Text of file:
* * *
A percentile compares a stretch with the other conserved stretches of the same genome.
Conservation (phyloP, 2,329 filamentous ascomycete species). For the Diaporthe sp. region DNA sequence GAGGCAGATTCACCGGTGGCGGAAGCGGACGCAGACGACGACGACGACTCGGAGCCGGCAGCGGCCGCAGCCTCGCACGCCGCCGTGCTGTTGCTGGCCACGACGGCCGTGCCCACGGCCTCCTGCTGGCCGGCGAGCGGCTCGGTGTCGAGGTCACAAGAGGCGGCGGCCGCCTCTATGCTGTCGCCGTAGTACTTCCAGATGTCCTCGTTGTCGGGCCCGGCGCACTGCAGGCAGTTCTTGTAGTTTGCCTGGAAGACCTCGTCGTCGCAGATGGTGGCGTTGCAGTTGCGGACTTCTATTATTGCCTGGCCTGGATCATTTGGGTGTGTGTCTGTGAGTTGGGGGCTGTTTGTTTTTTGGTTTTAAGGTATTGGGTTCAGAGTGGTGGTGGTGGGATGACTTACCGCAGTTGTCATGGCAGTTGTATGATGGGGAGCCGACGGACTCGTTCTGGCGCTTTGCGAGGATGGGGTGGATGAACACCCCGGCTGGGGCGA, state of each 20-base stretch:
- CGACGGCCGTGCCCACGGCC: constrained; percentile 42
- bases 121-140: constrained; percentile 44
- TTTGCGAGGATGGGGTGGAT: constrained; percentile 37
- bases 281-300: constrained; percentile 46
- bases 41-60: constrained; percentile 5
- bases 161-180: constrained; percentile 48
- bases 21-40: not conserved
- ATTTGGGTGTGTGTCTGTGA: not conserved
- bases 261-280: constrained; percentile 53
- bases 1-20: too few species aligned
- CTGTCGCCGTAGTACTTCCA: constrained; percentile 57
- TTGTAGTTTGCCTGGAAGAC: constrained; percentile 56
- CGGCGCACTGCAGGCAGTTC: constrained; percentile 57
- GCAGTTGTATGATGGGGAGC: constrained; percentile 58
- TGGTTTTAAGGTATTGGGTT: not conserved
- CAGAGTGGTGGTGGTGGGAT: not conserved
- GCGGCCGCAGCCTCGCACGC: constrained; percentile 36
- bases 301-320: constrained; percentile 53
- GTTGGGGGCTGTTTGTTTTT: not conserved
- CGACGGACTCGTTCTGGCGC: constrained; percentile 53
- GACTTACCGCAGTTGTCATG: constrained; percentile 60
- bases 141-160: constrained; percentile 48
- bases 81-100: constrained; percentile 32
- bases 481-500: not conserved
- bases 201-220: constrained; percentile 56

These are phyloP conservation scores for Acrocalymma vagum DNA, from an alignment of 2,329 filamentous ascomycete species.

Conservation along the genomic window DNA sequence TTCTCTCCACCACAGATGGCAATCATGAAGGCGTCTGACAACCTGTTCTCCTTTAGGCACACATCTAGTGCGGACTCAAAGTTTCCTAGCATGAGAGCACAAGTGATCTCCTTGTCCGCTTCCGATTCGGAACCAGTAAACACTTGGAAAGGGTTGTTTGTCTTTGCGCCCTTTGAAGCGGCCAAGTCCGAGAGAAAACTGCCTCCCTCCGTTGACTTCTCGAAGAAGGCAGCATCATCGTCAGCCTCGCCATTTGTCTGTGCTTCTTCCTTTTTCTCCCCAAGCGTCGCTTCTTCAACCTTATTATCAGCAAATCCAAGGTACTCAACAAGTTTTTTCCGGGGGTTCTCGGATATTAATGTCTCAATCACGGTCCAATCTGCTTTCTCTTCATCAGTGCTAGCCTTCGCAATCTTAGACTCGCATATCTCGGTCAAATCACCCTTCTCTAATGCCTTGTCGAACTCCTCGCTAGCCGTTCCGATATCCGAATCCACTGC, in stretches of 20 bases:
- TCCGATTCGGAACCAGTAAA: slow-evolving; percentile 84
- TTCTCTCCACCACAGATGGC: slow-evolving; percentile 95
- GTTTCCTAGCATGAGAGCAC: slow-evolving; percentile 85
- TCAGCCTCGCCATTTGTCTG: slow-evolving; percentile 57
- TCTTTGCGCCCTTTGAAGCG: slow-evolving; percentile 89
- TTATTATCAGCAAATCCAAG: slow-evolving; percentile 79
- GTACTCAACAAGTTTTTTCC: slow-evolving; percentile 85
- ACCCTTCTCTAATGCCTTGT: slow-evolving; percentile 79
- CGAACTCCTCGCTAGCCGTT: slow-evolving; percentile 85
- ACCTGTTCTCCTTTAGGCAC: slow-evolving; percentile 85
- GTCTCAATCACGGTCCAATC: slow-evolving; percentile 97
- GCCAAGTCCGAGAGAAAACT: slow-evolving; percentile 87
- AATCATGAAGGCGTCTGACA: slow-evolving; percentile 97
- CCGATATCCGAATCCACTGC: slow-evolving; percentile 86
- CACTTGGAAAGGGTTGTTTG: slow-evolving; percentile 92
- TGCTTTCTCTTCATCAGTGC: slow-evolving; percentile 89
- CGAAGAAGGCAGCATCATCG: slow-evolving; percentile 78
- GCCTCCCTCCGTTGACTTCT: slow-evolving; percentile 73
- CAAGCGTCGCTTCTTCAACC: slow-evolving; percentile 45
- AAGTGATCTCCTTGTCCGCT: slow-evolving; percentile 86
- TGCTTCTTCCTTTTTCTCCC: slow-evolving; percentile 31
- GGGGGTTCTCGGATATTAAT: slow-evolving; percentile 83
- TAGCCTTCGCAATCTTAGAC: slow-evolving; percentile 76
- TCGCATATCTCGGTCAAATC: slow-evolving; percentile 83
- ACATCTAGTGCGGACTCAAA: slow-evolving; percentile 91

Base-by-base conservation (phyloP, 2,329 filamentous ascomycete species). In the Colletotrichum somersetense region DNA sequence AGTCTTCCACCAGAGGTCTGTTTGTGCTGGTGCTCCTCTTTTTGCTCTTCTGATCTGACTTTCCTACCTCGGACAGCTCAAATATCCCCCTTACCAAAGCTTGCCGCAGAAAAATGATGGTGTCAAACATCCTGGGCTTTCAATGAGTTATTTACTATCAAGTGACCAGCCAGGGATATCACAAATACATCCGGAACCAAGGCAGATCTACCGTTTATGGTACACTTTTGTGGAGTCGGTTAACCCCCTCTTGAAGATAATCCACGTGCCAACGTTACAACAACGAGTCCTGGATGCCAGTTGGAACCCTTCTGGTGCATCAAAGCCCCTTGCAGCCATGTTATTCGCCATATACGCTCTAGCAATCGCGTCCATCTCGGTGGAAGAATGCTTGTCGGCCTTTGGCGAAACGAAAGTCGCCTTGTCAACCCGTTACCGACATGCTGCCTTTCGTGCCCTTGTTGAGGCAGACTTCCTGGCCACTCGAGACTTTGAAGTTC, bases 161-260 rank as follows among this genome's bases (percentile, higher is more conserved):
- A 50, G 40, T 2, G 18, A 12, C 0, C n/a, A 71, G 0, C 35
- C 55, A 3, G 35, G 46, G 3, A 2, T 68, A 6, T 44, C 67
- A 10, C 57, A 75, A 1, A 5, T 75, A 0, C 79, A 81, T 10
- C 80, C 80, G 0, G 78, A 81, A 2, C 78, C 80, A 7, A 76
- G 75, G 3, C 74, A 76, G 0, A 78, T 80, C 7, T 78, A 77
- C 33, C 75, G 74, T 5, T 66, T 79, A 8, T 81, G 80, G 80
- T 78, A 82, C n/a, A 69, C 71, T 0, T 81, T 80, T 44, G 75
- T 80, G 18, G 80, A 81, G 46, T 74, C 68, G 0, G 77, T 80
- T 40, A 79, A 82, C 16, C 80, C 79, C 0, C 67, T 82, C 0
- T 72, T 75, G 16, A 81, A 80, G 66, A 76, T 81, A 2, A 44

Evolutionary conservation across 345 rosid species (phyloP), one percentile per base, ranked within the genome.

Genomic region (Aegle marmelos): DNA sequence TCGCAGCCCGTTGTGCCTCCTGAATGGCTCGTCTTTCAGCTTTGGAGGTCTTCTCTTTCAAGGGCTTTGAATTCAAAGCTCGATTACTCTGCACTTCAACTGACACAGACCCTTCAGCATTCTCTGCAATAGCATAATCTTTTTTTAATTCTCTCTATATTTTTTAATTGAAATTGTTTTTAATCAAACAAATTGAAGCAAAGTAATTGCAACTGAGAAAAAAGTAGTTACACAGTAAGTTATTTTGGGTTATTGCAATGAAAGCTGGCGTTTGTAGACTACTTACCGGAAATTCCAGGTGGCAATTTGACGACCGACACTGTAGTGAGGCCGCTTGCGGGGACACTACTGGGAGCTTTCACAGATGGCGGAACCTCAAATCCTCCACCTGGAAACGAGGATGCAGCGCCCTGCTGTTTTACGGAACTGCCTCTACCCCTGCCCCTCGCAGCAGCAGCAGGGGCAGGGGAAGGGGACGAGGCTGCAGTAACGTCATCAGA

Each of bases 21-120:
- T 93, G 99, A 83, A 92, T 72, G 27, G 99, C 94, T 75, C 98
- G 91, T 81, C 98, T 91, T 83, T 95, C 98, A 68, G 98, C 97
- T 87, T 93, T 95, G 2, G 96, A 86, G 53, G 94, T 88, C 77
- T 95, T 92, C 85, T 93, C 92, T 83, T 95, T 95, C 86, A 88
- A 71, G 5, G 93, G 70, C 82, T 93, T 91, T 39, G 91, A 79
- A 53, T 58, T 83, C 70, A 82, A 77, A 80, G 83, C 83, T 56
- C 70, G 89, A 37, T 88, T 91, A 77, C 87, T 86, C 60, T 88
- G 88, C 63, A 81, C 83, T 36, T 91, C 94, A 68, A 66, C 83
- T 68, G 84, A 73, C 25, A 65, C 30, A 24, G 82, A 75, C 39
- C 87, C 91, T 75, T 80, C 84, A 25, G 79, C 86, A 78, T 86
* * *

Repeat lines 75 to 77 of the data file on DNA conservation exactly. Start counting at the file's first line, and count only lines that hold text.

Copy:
- C 70, G 89, A 37, T 88, T 91, A 77, C 87, T 86, C 60, T 88
- G 88, C 63, A 81, C 83, T 36, T 91, C 94, A 68, A 66, C 83
- T 68, G 84, A 73, C 25, A 65, C 30, A 24, G 82, A 75, C 39